But I showed up for this run anyway for a few reasons: I wanted to burn large numbers of calories in order to properly enjoy the last day of Tucson Meet Yourself; I wasn't actually injured and felt obligated to do a long run this weekend (and felt like a long, leisurely trail run with no pavement was just what I need -- remember the "no pavement" clause later on in this report, hahahahaha), and I was curious to see just how badly people would get lost -- how many extra miles would be run; who would come staggering into the parking lot an hour late and out of water; that kind of thing. You know it's going to be somebody on a run like this and wonder if it will be you. That provides a sick kind of excitement -- enough to get me up there to the trailhead this morning even though the sound of the alarm clock at 4:30 a.m. made me want to cry from a sense of unfairness and I managed to drive all the way to Oro Valley before I fully woke up.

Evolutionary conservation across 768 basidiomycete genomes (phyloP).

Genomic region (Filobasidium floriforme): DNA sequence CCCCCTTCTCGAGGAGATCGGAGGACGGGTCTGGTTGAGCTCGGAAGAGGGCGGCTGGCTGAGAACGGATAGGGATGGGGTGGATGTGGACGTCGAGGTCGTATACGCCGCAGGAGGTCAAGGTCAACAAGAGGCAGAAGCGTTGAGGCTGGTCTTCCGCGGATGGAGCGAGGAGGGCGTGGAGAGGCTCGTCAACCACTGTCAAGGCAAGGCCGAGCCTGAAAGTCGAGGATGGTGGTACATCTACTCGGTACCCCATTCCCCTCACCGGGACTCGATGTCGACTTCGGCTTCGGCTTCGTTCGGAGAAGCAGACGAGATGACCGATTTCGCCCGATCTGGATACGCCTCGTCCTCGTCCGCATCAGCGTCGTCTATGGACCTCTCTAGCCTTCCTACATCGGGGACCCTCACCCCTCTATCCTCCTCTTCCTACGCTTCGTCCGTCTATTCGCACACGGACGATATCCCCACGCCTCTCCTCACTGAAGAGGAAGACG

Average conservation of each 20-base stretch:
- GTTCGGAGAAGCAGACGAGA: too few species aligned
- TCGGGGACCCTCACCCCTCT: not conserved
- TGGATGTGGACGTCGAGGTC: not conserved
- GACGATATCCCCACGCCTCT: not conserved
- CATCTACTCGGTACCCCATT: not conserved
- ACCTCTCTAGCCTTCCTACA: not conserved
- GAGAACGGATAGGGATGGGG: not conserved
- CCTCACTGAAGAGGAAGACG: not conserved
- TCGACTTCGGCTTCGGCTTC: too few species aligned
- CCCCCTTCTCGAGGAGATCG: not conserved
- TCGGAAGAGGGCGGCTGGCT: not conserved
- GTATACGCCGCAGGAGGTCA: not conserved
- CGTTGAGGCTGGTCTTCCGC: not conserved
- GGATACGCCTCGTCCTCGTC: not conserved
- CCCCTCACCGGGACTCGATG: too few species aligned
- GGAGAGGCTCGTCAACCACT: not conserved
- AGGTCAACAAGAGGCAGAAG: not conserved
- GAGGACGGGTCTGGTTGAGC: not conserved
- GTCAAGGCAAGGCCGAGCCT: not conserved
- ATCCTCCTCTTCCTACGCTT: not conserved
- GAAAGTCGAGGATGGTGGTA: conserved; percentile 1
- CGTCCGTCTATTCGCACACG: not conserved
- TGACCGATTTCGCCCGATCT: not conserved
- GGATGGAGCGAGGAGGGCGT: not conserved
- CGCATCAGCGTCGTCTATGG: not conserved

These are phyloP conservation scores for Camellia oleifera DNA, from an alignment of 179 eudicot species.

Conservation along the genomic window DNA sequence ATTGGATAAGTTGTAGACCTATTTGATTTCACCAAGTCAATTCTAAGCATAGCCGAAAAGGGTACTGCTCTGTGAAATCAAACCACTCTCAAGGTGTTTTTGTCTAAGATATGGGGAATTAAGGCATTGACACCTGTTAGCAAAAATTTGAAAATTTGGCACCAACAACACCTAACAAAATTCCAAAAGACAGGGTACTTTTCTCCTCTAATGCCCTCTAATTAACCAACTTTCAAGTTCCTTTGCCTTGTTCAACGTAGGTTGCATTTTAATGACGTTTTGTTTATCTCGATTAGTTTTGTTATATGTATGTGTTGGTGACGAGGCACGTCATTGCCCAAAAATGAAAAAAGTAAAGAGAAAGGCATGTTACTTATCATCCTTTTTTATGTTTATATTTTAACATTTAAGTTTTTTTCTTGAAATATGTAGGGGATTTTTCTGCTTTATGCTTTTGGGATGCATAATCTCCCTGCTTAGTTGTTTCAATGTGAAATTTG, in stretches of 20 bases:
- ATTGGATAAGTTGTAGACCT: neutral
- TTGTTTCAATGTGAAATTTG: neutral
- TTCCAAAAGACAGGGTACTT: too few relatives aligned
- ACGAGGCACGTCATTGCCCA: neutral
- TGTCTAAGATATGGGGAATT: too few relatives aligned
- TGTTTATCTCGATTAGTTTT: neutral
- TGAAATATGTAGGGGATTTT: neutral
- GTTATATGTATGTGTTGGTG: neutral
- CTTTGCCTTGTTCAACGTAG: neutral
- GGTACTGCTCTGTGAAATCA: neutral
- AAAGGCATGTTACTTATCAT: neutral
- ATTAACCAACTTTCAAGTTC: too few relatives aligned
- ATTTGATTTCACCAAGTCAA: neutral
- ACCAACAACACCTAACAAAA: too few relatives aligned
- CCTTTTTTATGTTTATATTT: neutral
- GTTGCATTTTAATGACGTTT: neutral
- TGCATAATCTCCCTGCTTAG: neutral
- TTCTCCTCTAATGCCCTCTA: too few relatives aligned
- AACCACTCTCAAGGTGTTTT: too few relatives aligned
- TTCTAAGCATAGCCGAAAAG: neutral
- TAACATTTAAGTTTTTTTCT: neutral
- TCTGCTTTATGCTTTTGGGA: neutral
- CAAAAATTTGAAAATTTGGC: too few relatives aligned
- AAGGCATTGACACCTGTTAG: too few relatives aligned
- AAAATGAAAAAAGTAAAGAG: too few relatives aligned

The start of the run was easy. The terrain was very gently rolling; whoever was in front of the group was sure of where they were going and did not get sidetracked on any of the numerous horse/cow paths that meandered off from the main trail; the fast people were going unusually slow which allowed everyone to mostly stay together; and the temperatures were perfect. I was still securely in the middle of the pack when we turned onto the Baby Jesus Trail. I was happy in the middle and was determined not to let myself slow down and get spit out the back, because I knew I would then get lost. As we had been warned, the trail was overgrown and my socks and shoes quickly filled up with annoying, itchy stickers. The trail also climbed, a lot. I had been deceived by the thought of this being a "foothills" trail as opposed to a "mountain" trail. Trails with lots of small but steep up- and downhills can be just as tiring as a steady slog up. Fortunately everyone, even the fast people, seemed content to walk the steep uphills.